It’s not clear ex­actly when ‘the blues’ came to In­dia, but jazz in its Swing-Big Band avatar was firmly es­tab­lished in the big­ger ho­tels all over In­dia by the end of the 1930s. What most of the An­grezi goras and lo­cal west­ern­ised posh folk may not have been ac­quainted with is the raw, work­ing-class mother-cloud from which jazz stemmed. What we now know as ‘the blues’ or ‘rhythm and blues’ (not equal to con­tem­po­rary R&B) moved out of the ru­ral speakeasies of the African-Amer­i­can south, to find both ur­ban roots and elec­tric am­pli­fi­ca­tion in the north­ern Amer­i­can cities be­tween the mid-’30s and late ’40s.

This blues—ei­ther a solo singer ac­com­pa­ny­ing them­selves on a gui­tar and maybe a mouth or­gan, or a small en­sem­ble of four or five mu­si­cians ‘led’ by the singer—came to In­dia via the back­door, as the best things some­times do. In late 1942, thou­sands of US troops landed in the sub­con­ti­nent. Among them were a large num­ber of black troops, shipped in to do the lower ech­e­lon jobs in sup­port of the priv­i­leged white sol­diers. The first time mod­ern blues were heard in In­dia was in the seg­re­gated bar­racks, when black sol­diers from Louisiana or Michi­gan played their down-home, dirty, hol­lerin’ blues, with all the anger, long­ing, joy, sad­ness and open sex­ual ref­er­ence that singing could project.

Af­ter the war, some of th­ese ex-GI singers came back to tour In­dia in the 1950s—most no­tably Sonny Terry and Brownie McGhee. But over­all, the mu­sic now broadly known as ‘Chicago Blues’ sank be­low the radar, as the white rock stars it in­spired—the Chuck Ber­rys and the Elvis Pres­leys, the Bea­tles and the Rolling Stones—cap­tured the danc­ing feet and shak­ing booties of the new, ‘hep’ gen­er­a­tion of west­ern­ised In­dian youth. In­deed, as kids of my gen­er­a­tion dis­cov­ered pop­u­lar rock and roll in the early ’70s, many a side-burned and bell-bot­tomed, hip dada talked down to us about Cream and the Grate­ful Dead with­out once men­tion­ing Howlin’ Wolf, Muddy Wa­ters or John Lee Hooker. A few years later, when I first came across Hooker, Light­nin’ Hop­kins and Muddy, it was like be­ing hit with a cleans­ing bucket of cold wa­ter. All the lay­ers of lush or­ches­tra­tion and curlicues of ‘con­cept al­bum-itis’ that plagued rock at the time were flushed aside by the mastery of th­ese voices, by the jolt­ing truth of their un­adorned elec­tric gui­tars. Soon, more and more Indians be­gan to tune into this (by now) clas­sic R&B. The fact that Billy Gib­bons, axe-com­man­der of ZZ Top, will be rock­ing his ginger beard at the Mahin­dra Blues fes­ti­val is great news. I wish I could be there.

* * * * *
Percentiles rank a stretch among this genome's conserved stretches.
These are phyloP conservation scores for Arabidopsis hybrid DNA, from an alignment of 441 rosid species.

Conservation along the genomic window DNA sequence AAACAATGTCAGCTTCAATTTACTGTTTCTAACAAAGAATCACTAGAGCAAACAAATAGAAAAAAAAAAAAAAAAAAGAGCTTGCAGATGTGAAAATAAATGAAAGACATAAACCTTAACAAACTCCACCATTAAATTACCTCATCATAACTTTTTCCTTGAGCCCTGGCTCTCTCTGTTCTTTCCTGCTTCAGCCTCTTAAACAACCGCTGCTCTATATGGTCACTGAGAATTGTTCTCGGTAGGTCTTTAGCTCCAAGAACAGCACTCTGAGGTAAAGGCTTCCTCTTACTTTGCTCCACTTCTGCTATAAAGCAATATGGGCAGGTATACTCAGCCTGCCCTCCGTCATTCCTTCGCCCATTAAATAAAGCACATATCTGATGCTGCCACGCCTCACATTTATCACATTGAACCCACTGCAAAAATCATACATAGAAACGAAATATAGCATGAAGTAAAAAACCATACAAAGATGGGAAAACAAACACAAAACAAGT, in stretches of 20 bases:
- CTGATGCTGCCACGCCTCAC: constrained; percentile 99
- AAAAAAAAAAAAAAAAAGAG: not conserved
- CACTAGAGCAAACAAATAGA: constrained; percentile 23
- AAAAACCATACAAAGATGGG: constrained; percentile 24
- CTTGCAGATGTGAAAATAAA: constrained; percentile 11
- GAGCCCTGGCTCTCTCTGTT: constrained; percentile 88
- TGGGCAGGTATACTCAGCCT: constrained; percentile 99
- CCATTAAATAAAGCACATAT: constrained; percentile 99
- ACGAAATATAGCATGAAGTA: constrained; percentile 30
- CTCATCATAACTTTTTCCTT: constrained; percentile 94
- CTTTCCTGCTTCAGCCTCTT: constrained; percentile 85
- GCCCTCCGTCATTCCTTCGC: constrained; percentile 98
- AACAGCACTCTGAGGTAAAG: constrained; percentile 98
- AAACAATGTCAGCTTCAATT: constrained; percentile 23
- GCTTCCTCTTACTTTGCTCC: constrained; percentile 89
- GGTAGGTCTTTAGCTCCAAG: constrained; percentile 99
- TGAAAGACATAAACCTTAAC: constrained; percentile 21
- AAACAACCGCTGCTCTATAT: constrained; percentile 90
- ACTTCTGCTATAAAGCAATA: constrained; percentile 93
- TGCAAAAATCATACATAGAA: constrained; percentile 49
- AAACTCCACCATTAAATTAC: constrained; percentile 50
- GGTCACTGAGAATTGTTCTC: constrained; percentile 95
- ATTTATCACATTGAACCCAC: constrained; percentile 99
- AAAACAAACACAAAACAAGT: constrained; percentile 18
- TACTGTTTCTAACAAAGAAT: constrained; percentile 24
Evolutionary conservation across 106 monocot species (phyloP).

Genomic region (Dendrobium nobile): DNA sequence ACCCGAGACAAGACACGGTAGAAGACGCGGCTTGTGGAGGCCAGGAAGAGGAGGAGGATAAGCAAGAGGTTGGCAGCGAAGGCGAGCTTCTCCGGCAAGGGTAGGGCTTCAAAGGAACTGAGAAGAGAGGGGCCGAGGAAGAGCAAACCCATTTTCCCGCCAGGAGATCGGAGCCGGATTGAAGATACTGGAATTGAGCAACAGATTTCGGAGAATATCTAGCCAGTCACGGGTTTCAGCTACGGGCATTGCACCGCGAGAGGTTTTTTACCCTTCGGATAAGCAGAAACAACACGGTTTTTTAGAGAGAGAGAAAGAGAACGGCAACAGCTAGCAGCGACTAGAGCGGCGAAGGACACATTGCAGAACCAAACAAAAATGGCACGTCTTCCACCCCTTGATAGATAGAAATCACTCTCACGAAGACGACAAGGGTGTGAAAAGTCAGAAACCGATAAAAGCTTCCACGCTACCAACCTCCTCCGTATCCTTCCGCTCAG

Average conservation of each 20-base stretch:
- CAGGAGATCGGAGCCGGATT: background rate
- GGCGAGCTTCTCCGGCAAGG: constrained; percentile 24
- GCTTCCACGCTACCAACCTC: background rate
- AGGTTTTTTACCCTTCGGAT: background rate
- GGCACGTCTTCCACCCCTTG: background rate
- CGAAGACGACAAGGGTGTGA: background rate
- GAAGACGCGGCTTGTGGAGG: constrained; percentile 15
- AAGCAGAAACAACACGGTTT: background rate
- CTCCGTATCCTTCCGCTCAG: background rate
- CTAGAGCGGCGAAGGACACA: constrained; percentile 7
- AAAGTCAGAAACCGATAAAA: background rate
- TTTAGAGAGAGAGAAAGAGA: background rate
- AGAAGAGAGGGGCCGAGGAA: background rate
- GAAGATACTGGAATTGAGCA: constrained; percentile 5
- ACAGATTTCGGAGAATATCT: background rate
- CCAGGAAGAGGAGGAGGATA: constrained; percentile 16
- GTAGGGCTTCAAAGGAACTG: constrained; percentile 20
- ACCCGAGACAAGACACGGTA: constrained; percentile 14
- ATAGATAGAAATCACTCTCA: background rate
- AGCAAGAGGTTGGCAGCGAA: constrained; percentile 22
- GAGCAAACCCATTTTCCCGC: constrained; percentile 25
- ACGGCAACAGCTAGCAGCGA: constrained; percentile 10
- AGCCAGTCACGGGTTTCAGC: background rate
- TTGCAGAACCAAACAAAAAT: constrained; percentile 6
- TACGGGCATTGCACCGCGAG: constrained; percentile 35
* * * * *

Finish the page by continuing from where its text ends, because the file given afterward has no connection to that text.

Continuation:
GIB­BONS, BILLY as the known best and lead gui­tarist for ZZ Top, vo­cal­ist the head­lin­ing is Blues Mahin­dra Mum­bai, in Fes­ti­val Feb 11-12

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